Sunday, March 23, 2008

New Wine in Old Wineskins

I attended Easter services this morning at what I suppose is technically still my church. I haven't been there since the beginning of February, and I didn't miss it at all when I was gone. Missing church is not why I am now typing through a blur of frustrated tears.

I often have a surreal sense of dual realities when I sit in church, and I expected it again today. Usually when I walk into the auditorium after a long absence, it is as if I haven't missed a Sunday -- I still have to catch myself from heading up to the piano instead of finding a seat with the congregation. I still know all the notes to the songs, and I still enjoy the sound of the voices and the instruments blending together in imperfect, human, wonderful harmony. I still find that the old hymns resonate with me in a way that dips under the persistent doubt. But my usual Sunday experience also invariably includes the cognitive dissonance from some of the more ridiculous phrases in the songs, the logical leaps in the sermon, and the frustratingly repetitive thoughts being offered.

This Sunday, I had expected that sense of double selves to be even stronger with the celebration of the resurrection. I expected to be overwhelmed with memories of my childhood church, and to be hit with a wave of guilt for not immediately confessing every sin I could think of from the last few years of drifting away from the faith. I expected to squirm in my seat through the whole service, feeling my past and my present pulling me in increasingly different directions.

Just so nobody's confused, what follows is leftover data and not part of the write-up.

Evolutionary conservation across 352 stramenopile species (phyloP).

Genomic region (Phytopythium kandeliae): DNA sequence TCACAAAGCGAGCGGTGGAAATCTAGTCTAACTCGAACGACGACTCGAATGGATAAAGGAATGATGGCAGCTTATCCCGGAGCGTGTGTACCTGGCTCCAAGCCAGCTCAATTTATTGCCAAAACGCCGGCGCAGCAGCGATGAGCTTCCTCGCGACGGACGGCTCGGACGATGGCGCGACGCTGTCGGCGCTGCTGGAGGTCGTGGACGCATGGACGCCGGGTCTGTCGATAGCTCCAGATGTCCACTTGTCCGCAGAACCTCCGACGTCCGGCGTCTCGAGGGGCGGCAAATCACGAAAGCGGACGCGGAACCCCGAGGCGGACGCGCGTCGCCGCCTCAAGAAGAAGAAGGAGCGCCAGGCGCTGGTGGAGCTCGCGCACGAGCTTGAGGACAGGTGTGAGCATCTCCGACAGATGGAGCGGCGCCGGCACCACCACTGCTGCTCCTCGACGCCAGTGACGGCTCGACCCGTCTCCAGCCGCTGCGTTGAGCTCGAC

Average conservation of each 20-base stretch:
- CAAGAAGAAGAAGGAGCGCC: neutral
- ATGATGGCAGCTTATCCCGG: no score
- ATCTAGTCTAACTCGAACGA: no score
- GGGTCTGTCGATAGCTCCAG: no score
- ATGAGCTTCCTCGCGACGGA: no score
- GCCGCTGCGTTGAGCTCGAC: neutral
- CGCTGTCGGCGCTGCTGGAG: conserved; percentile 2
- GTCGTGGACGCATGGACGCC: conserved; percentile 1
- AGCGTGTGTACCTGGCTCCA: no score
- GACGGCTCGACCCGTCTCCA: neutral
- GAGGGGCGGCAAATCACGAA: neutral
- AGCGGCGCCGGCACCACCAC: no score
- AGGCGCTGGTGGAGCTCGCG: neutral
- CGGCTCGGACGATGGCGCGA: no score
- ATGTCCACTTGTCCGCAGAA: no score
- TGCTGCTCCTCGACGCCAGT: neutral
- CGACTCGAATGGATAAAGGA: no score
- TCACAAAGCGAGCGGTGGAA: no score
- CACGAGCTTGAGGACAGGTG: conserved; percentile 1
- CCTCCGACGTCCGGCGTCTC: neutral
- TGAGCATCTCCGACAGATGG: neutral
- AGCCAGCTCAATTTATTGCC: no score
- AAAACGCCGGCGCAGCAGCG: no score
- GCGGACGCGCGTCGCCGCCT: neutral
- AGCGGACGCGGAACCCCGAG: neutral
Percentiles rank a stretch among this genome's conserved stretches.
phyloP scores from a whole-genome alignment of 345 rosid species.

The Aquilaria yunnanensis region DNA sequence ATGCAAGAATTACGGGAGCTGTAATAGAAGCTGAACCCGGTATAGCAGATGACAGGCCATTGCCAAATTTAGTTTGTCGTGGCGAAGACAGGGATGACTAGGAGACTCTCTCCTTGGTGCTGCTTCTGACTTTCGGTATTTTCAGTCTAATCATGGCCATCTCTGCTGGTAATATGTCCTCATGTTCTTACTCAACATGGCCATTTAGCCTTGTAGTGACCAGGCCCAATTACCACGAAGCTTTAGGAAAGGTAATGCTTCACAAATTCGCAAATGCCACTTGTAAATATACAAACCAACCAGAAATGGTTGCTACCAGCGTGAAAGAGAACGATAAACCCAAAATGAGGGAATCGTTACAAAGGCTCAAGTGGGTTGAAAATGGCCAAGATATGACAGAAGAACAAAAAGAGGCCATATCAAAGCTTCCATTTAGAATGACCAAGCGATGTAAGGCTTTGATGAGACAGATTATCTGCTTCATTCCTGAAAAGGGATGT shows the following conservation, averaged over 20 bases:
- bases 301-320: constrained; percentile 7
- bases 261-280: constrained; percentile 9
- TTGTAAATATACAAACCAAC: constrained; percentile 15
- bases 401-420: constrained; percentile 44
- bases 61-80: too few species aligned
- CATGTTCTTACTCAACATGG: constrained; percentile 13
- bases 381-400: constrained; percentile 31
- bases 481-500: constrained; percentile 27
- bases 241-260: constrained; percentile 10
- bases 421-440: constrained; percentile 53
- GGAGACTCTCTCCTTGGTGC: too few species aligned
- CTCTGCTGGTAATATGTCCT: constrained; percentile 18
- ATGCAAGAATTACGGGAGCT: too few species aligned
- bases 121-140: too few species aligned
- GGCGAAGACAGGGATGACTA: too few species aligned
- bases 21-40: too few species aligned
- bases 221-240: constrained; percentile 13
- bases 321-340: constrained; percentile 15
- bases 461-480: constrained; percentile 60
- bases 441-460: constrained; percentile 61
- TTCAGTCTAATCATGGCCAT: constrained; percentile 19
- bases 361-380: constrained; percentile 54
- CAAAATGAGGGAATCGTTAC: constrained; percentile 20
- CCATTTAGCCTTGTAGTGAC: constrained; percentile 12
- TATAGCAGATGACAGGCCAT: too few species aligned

And instead, I felt very little at all. I enjoyed the old Easter hymns, but all I could think about was the strangeness of the century-old words. "I know that he is living, whatever men may say ... you ask me how I know he lives? He lives within my heart!" As I sang the remembered alto line from the red hymnal of my grade-school years, my mind chimed in with a fretful counterpoint: "Well, that's not very good logic, is it? What do I say when I ask myself how I know he lives? Do I just keep telling myself I do, and that I really should believe myself and quit asking so many questions?" I soldiered on: "Where, O death, is now thy sting?" and the little voice in my head chattered, "What kind of question is that? Death's sting is unavoidable every time I lose one more person I love." My mind was busy, but my heart was silent.

The sermon was no better. There was little talk of hope and life and light, just a convoluted explanation of how the power of God could help us make the changes we need to make in ourselves, as long as we had faith in him to do it. I understand what the pastor was saying in his frame of reference, but my mind reeled from the repeated insistence that inner change was impossible without faith in an invisible deity who does not speak. So much of what he said, I simply can't make myself believe any more.

My overwhelming sense this morning was of something no longer fitting. The wrong puzzle piece, the shirt that never quite hangs right, the square peg's corners bruising themselves on the implacable curve of the round hole. The words of Luke echo in my head: "And no one puts new wine into old wineskins; otherwise the new wine will burst the skins and will be spilled, and the skins will be destroyed. " Something has drained out of me, something valuable that I knew I was losing but found myself unable to catch before it trickled between my fingers. And now I am empty, and as I fill up with new thoughts, I feel the pressure on my seams and edges. This warm, insular little world no longer fits me, and I fear that if I do not find something new to hold my thoughts, to hold my self, I will come undone.

1 comment:

Chad said...

I, unfortunantly have no great help for your internal dilema and the irony of that is that Im a pastor. The reason I post a comment, though, is to compliment you on your gift of writting. You were able to share your thoughts beautifully with the pen. God Bless,
Chad